There are a lot of articles available discussing the potential that the Internet of Things can bring to both consumers and companies. In this article, I’d like to discuss how the healthcare industry specifically stands to gain from the Internet of Things, looking specifically at healthcare payers and providers.
Healthcare insurance companies, similar to insurance companies in most other sectors, stand to reap the most benefit from the data aggregation and analytics that IoT can help provide. Understanding whether a patient is engaging in high or low-risk behavior requires understanding what the risks are. Having large amounts of data to analyze and report on would allow insurance companies to understand in finer detail what risk factors there are and what behaviors increase or decrease that risk, adjusting policies accordingly.
Consider for example, a patient who is informed by his/her doctor that he/she has high cholesterol. We know that the patient’s lifestyle has a major influence over whether he/she is at risk for further complications, which would require more intensive care. The patient’s healthcare provider can offer a program wherein the patient uses a device similar to a Fitbit (activity tracker), and receive benefits if he/she can demonstrate preventative, healthy behavior.
A use case like this can bring the following benefits:
- The insurance company helps reduce risk of further complication, thus reducing potential cost
- They gain large amounts of granular patient data, which can be aggregated and analyzed across patients to help determine risk factors
- In the process, the company has encouraged healthy behavior, and is able to do so while offering discounts to the patient.
With the rise of wearables and other in-home IoT devices, healthcare providers may start being able to interact with and monitor patients, even when they aren’t in the same location. This can reduce hospital time and help improve accuracy in diagnoses. Alternatively, IoT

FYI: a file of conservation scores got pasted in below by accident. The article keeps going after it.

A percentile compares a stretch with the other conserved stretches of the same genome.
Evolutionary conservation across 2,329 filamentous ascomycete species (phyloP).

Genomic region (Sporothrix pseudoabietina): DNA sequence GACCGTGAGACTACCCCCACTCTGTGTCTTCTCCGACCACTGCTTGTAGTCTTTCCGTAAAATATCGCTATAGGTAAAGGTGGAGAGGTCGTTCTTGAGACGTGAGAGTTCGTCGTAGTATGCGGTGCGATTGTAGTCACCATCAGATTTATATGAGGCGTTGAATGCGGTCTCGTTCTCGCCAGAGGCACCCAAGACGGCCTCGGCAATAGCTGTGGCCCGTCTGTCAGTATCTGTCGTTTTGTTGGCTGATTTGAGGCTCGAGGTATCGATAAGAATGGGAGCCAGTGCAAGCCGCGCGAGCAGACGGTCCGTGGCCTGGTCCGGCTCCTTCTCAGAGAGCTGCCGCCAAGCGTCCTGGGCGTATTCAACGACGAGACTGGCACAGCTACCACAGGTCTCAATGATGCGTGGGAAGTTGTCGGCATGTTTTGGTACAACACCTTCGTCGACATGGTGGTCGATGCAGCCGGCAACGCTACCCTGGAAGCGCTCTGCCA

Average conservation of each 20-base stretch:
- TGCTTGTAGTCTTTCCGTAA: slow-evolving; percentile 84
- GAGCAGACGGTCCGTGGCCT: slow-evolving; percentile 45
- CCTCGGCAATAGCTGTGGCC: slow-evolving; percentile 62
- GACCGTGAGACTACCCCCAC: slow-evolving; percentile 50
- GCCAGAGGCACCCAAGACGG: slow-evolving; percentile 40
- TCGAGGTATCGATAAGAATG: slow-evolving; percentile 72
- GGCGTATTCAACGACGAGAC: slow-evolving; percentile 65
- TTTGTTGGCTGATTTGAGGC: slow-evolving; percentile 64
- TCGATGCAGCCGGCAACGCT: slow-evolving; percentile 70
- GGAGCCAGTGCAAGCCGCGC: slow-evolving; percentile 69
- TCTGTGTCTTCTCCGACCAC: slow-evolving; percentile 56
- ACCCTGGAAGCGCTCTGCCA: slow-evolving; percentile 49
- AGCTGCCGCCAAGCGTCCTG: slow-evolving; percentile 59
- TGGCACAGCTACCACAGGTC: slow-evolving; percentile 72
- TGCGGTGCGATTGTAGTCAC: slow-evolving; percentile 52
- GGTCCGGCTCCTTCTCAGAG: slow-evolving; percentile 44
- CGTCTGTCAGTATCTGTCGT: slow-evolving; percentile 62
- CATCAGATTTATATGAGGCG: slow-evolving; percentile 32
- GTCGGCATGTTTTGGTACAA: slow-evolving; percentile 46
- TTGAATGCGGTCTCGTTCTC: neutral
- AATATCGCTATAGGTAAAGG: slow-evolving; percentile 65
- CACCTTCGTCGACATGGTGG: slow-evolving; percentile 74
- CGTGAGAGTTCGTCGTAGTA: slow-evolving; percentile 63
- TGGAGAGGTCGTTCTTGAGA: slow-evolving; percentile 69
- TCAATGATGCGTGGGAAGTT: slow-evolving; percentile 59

Consider a patient who is prescribed some medication by his/her doctor. That medication is dispensed into a smart pill bottle, which tracks how much the patient uses and when. Using that information, the patient’s doctor can make more educated decisions about side-effects that the patient may experience (is the patient taking more than the recommended dose? Less?)
In this way, healthcare providers gain the following benefits:
- Access to granular patient data
- Ability to monitor a patient’s health information without requiring the patient to be physically present
- Better informed diagnoses and higher quality results
About Michael Pumper
Mike Pumper is a senior consultant at Sogeti since 2011. Through working with clients, Mike has gained experience in a variety of topics at many levels of expertise. He started his career at Baxter Healthcare as a Java / Spring developer, working closely with the business to develop a portal application. Mike started at National Merit Scholarship Corporation late in 2011 as a technical lead and solution architect, overseeing a small team that created a critical internal Java / Spring application that is still in use by the business today.
More on Michael Pumper.